Eagles exposed double standard by releasing JacksonPublished 10:23am Monday, April 7, 2014
Here’s the situation: You have a dynamic wide receiver on your roster. He has world-class, game-breaking speed, is an All-Pro kick returner and a three-time Pro Bowler that just had the best statistical season of his young career. What do you do with him?
Well, if you’re the Philadelphia Eagles, you show him the door.
Such is the case of DeSean Jackson, an electrifying speedster enamored with the big play and the big bucks.
Now, given the reason given for his release – the Eagles were concerned with alleged “gang ties” that Jackson, a Los Angeles native had – a lot of questions have come up surrounding this situation.
For example: Why has this just now become a concern?
Don’t get me wrong, if I were Eagles brass I would definitely not want anyone that could poorly represent the organization.
However, Jackson has been in the league for six or seven years.
Before that, he was a draft prospect like so many others, and as we know, the pre-draft stage is typically when NFL people don their CIA hats and dig up any and every single red flag they can find.
So, I find it hard to believe that Jackson’s connections just magically appeared over the course of one or two years.
Now, I have neither seen nor heard any concrete proof that the guy is gang-affiliated. So until otherwise proven, I’ll say he isn’t.
However, growing up where he did, it wouldn’t be too far-fetched to say he knows someone that is, or knows someone that knows someone that is.
You could probably say the same for the majority of the NFL’s players.
Still, that doesn’t make them shady individuals.
Now, if you ask me, I don’t think Jackson is actually in a gang. Sure, he is chock-full of tattoos, he owns a rap label, and he has flashed “questionable” hand signs in photos before, but I think his biggest problem is that he cares only about himself and what is in his pocket, as evidenced by supposedly expressing his unhappiness just two years into a five-year deal worth anywhere from $48-$51 million.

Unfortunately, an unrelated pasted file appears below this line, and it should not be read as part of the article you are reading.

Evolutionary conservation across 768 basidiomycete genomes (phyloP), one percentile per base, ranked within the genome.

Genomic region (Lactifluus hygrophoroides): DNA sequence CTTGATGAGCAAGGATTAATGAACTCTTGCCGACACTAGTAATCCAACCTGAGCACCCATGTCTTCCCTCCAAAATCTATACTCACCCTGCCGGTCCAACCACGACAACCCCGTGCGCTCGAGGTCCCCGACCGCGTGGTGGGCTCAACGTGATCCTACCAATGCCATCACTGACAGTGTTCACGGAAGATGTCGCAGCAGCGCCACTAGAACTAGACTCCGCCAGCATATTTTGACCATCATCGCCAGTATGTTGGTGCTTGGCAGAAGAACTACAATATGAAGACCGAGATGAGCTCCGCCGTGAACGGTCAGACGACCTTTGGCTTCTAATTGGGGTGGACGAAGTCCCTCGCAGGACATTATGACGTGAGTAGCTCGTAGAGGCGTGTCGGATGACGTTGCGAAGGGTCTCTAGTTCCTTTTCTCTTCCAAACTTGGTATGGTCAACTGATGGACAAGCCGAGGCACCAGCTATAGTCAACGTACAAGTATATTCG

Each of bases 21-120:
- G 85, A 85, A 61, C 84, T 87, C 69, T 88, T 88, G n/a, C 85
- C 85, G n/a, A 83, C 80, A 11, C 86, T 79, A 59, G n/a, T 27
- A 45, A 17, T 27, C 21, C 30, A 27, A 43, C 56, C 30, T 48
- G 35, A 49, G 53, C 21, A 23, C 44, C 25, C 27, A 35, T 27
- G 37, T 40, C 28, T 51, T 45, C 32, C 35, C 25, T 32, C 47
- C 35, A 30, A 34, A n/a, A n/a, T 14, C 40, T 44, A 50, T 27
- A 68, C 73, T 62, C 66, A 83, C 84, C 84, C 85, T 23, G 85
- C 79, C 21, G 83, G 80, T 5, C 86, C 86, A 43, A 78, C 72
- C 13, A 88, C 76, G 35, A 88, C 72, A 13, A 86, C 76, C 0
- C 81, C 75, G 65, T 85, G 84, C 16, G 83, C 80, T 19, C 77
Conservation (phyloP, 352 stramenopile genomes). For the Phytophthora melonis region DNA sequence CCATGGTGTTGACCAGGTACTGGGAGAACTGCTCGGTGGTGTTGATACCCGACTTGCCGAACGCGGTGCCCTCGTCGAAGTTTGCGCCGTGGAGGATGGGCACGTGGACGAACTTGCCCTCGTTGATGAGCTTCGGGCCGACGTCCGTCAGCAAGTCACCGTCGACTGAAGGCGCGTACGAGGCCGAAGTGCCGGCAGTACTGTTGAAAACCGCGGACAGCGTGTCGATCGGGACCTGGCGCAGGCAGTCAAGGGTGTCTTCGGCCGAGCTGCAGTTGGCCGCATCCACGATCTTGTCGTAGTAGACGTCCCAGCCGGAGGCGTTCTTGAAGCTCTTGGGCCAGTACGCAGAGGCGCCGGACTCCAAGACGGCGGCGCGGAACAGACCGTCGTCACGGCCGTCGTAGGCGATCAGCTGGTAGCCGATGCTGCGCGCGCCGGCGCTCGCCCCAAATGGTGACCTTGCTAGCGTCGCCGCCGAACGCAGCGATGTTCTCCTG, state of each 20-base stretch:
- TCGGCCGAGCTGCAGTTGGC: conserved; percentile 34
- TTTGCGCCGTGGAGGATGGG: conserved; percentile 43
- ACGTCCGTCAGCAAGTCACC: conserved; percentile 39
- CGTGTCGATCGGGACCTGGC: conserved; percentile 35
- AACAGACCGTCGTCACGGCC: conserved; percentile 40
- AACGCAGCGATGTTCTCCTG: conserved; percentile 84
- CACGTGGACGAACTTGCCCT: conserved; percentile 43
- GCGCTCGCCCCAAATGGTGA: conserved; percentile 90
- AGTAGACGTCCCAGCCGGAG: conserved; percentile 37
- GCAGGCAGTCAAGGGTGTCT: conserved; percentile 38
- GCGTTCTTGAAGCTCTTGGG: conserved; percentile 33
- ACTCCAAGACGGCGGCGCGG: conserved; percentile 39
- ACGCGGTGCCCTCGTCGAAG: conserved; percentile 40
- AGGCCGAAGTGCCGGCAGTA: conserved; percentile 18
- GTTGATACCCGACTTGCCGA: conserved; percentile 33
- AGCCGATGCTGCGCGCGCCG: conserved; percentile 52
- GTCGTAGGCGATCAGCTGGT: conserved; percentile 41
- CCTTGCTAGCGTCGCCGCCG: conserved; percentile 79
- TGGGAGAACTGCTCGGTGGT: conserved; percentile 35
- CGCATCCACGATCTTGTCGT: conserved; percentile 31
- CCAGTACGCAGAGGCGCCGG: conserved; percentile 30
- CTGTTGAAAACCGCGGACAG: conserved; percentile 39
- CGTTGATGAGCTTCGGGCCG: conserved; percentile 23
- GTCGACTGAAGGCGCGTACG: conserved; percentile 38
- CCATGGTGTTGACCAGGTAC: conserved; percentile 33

Sounds like your standard diva wide receiver to me.
If the Eagles chose to cut Jackson because they didn’t like his attitude and felt his antics harmed the team more than it helped, then that would probably be a better reason than something that may or may not exist, depending on which news outlet you believe.
But given their recent handling of the Riley Cooper situation – as well as the NFL’s recent rulings in regards to on-field language (you can check out Seattle Seahawks cornerback Richard Sherman’s first-rate piece on that at SI.com for more information) – it reeks of hypocrisy.
Also, let’s not forget this is the same organization that took a chance on Michael Vick, a man guilty of felony charges.
The same organization hired Chip Kelly, who pretty much presided over the University of Oregon’s recent recruiting scandal involving Will Lyles, to coach their team.
As it were, this issue is not going to go away.
It’ll follow Jackson for the foreseeable future, and it will raise speculation on the backgrounds of present and future players, as well as how effective and thorough the NFL’s background checks and conduct policies are.
Long story short, what the Eagles choose to do is their decision. But going forward, it will change how player evaluations take place. And the NFL might realize that Jackson’s “situation” isn’t all too uncommon.
Bailey is sports editor for The Outlook.